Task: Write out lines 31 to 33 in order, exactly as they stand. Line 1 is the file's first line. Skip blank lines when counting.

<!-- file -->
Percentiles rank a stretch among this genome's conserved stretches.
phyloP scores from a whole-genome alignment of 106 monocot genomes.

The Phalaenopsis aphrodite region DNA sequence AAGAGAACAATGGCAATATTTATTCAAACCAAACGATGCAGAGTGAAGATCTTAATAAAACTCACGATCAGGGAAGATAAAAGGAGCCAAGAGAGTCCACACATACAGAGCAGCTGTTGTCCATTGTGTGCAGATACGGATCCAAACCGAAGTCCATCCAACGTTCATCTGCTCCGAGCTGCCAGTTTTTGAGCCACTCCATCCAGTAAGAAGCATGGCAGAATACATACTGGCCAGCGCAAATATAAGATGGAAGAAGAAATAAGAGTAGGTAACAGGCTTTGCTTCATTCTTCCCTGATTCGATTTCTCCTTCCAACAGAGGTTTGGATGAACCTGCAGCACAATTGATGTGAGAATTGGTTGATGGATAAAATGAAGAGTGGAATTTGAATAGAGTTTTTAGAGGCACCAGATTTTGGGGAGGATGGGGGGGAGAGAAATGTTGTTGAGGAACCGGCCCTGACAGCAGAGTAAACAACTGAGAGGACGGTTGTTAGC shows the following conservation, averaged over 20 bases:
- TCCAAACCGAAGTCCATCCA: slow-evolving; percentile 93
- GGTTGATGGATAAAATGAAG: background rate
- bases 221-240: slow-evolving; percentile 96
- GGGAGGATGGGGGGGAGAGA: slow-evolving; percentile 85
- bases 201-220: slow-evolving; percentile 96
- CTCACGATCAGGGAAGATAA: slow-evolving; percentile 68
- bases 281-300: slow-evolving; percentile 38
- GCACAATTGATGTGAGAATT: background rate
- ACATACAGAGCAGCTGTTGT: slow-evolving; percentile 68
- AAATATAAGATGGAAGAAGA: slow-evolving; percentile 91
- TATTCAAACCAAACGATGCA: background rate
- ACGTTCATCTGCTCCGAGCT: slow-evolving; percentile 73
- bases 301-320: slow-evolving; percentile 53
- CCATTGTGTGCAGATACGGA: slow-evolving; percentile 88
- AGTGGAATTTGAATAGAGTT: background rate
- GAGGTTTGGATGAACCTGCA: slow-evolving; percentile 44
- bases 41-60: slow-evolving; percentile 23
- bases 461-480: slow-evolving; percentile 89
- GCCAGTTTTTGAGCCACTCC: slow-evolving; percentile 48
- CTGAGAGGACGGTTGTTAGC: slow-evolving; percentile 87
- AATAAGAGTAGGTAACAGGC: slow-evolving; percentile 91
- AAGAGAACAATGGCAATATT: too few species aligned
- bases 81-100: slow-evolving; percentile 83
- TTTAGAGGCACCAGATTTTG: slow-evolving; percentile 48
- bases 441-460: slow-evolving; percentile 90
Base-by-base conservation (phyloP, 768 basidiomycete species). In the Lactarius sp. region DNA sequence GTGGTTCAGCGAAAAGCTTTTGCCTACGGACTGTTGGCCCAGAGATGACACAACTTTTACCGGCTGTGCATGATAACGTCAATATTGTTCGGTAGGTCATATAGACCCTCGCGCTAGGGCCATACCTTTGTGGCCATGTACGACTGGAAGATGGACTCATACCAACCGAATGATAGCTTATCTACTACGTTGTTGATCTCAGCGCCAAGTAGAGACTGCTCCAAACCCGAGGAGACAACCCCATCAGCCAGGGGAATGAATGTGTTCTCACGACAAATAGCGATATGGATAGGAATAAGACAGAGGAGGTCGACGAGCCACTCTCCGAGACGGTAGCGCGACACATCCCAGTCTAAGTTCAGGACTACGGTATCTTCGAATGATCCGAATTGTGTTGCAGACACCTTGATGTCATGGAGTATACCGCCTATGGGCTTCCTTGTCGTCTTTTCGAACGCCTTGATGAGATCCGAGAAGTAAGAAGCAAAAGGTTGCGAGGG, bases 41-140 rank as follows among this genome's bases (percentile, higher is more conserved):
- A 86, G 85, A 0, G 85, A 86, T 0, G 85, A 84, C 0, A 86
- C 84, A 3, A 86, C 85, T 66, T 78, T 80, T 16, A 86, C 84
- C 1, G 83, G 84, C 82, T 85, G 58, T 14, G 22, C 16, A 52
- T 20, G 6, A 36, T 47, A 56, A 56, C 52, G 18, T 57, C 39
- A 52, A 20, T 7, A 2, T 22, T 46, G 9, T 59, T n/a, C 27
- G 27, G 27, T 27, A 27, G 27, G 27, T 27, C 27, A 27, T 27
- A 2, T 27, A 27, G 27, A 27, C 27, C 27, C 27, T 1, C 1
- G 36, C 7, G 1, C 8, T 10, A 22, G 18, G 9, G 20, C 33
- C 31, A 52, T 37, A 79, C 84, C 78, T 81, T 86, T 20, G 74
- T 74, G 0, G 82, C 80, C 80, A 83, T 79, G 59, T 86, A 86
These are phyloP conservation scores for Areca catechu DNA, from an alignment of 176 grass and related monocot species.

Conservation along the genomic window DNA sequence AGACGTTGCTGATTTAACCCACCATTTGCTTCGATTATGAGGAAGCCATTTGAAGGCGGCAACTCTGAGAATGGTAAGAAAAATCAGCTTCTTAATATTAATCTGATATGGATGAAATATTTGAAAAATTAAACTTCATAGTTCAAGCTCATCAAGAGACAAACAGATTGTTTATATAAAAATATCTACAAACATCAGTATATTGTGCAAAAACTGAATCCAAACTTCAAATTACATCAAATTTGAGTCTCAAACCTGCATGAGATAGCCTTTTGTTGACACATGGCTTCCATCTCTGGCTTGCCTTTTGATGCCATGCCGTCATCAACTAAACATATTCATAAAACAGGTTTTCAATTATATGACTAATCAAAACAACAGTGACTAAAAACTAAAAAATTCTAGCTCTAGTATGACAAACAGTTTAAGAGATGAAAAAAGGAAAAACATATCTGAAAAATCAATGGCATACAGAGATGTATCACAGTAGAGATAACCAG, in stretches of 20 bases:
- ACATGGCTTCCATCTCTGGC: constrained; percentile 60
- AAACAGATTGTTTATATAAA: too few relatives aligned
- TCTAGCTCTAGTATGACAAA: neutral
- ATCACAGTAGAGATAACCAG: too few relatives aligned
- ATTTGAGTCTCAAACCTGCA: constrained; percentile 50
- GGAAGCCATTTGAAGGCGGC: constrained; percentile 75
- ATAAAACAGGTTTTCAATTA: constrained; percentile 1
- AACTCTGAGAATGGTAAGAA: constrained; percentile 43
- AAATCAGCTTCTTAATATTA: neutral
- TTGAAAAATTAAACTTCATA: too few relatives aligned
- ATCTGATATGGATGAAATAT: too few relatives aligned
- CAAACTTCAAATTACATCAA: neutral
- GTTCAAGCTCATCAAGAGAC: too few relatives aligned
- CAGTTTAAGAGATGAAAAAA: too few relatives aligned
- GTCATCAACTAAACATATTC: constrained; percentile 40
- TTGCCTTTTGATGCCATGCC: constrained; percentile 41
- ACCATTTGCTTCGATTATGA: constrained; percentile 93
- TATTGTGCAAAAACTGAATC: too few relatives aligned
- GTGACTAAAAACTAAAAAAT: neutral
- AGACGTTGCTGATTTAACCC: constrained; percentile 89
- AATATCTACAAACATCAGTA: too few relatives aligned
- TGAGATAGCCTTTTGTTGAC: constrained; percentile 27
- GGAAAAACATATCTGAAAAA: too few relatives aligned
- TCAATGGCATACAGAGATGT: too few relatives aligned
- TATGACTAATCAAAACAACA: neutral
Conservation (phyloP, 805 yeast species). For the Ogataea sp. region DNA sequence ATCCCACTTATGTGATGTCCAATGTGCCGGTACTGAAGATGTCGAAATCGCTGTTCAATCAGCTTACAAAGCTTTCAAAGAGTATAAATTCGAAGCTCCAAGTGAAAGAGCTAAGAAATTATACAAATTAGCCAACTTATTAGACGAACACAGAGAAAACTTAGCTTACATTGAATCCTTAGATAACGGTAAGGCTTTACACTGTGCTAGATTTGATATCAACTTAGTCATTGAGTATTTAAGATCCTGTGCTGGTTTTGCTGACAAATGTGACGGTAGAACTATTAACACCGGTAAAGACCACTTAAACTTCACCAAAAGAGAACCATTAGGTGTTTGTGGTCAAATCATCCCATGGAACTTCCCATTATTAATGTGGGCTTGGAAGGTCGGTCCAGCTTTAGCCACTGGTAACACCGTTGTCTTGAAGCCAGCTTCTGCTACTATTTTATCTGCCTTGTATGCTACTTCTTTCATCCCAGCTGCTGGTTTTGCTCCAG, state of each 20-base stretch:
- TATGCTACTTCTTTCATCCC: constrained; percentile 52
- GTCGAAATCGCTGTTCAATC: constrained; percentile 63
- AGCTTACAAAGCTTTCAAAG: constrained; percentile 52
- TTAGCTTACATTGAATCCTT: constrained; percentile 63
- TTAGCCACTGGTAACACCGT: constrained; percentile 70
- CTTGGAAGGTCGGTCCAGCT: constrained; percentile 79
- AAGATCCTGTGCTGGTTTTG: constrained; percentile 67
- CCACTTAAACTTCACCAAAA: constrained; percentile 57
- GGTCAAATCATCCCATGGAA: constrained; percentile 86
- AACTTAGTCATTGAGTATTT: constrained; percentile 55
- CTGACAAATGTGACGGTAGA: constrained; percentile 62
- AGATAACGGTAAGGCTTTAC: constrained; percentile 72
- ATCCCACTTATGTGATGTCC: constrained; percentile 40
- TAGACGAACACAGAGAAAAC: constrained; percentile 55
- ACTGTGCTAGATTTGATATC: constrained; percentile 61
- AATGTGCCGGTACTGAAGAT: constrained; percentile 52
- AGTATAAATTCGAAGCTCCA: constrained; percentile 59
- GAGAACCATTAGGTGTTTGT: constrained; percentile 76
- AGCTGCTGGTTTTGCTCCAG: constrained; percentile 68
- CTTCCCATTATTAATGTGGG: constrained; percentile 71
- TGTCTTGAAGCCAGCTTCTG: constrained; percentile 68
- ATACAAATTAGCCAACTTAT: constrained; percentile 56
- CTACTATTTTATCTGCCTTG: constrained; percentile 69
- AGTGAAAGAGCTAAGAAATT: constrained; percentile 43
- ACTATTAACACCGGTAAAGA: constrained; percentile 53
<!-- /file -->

- C 84, A 3, A 86, C 85, T 66, T 78, T 80, T 16, A 86, C 84
- C 1, G 83, G 84, C 82, T 85, G 58, T 14, G 22, C 16, A 52
- T 20, G 6, A 36, T 47, A 56, A 56, C 52, G 18, T 57, C 39